US CITIES ARE PREPARING FOR AUTONOMOUS VEHICLES
About 25 cities in the United States are preparing for autonomous vehicles. For instance, Washington, DC, is experimenting with autonomous baby robots, which will carry packages for last-mile delivery. Boston is piloting taxis and private cars. Detroit is interested in six-passenger electric shuttles. In 2011, Nevada became the first state to openly allow the operation of autonomous vehicles in its laws. Currently, Las Vegas has completed a two-week pilot project, offering free rides on a 12-passenger vehicle. In the meantime, San Francisco is planning to spend at least USD 2 million to test the driverless shuttles around Treasure Island, where passengers will be able to ride along bus stops and to popular commercial areas. The Michigan State University introduced the latest autonomous vehicle technology in the ‘2018 NAIAS’, demonstrating the strength in autonomous sensor technology for ‘superhuman’ situational awareness, which includes laser radar ‘Lidar’ units creating 3-D maps of the driving environment. The vehicle-mounted sensors gather information, which is then processed by advanced algorithms, to allow the vehicle to safely maneuver through various conditions, including snow, heavy traffic, and pedestrian hazards.
CHALLENGES BEING FACED BY THE US AUTONOMOUS CAR MARKET
In the United States, the main difficulty is overcoming the regulatory fragmentation caused by 50 states having different preferences on licensing, car standards, regulation, and privacy protection. Currently, car manufacturers (like Ford and General Motors) and software developers are witnessing conflicting rules and regulations in various states. For instance, in 2017, around 33 states introduced legislation, and in 2016, around 20 states introduced legislation. New York has taken a strict approach toward the testing, requiring self-driving cars to follow an approved route with a police escort. The state has also enacted a law that requires drivers to have at least one hand on the wheel of the car. However, it was suspended until April 2018, to accommodate autonomous vehicle testing.
These regulations complicate the innovation process, as vehicle manufacturers are focusing on building cars and trucks for both the national and international markets. The process has also been facing issues regarding the legal liability and data breach protection, as the data can be misused by third-parties or can be maliciously disrupted. Thus, a legislation to penalize the malicious disruption of data and autonomous vehicles is required to ensure the safety of both the consumers and the vehicle.
AUTOMAKERS PLAN FOR AUTONOMOUS CARS IN THE UNITED STATES FOR THE NEXT FIVE YEARS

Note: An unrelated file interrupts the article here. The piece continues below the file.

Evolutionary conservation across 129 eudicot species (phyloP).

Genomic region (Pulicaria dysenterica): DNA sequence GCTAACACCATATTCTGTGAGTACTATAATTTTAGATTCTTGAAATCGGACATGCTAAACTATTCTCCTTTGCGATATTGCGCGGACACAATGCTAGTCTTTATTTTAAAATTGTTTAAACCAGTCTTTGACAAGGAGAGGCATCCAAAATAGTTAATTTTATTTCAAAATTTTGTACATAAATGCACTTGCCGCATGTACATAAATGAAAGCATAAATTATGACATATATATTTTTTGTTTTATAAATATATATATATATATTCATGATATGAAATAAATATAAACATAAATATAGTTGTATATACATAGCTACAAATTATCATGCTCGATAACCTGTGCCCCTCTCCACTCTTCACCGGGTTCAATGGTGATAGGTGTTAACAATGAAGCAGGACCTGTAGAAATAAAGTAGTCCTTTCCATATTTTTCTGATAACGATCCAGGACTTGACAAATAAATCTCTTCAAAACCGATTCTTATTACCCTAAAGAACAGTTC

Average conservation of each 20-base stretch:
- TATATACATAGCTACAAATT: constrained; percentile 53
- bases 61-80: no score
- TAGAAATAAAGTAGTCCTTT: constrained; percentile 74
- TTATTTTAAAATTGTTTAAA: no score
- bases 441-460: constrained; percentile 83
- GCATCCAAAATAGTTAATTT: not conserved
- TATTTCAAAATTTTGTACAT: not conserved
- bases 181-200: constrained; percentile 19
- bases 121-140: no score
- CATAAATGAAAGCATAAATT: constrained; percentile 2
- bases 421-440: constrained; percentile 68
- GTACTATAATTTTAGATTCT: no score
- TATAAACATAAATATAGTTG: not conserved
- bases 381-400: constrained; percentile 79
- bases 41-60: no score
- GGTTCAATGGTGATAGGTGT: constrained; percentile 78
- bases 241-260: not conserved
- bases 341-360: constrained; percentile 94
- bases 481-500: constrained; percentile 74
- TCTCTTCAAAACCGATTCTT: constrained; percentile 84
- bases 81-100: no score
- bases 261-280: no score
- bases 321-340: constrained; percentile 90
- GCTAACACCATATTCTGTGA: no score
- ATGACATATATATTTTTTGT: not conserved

The first autonomous vehicle in the US market is expected to be launched by General Motors (GM). The company is ready to mass-produce a self-driving car in 2019. The Cruise AV will have no steering wheel, gas, or brake pedals, or manual driving controls of any kind. The vehicle has no interior driving controls, but the passenger will still be able to end the ride in case of an emergency, by making a stop request, allowing the vehicle to pull off to the side of the road at the first safe opportunity.
BMW is planning to launch a Level 3 self-driving car by 2021 and a Level 5 self-driving car. Level 3 implies that the car can handle elementary driving tasks, but will need driver intervention. On the other hand, Level 5 implies complete vehicle autonomy, with no driver required.
Ford Motor Company is planning to launch autonomous vehicles for applications in ridesharing and delivering, by the end of 2021. Ford Smart Mobility plans to lead in autonomy, connectivity, mobility, customer experience, and analytics. The vehicle will have no steering wheel and no gas or brake pedals. For instance, Ford has created an autonomous vehicle in partnership with Dominos, a pizza delivery company. The company began testing vehicle in 2017, in Ann Arbor, Michigan. Autonomous cars are the most recent innovation in the automobile industry, with widespread commercial and consumer interest.
About the market
It is expected that, by 2030, about 20.8 million autonomous vehicles are expected to be operational in the United States. As the technology for autonomous vehicles continues to develop, it is necessary for state and municipal governments to address the potential impacts of these vehicles on the road.
Mordor Intelligence is a market intelligence and advisory firm operating in 14 industry segments, serving over 600 clients worldwide.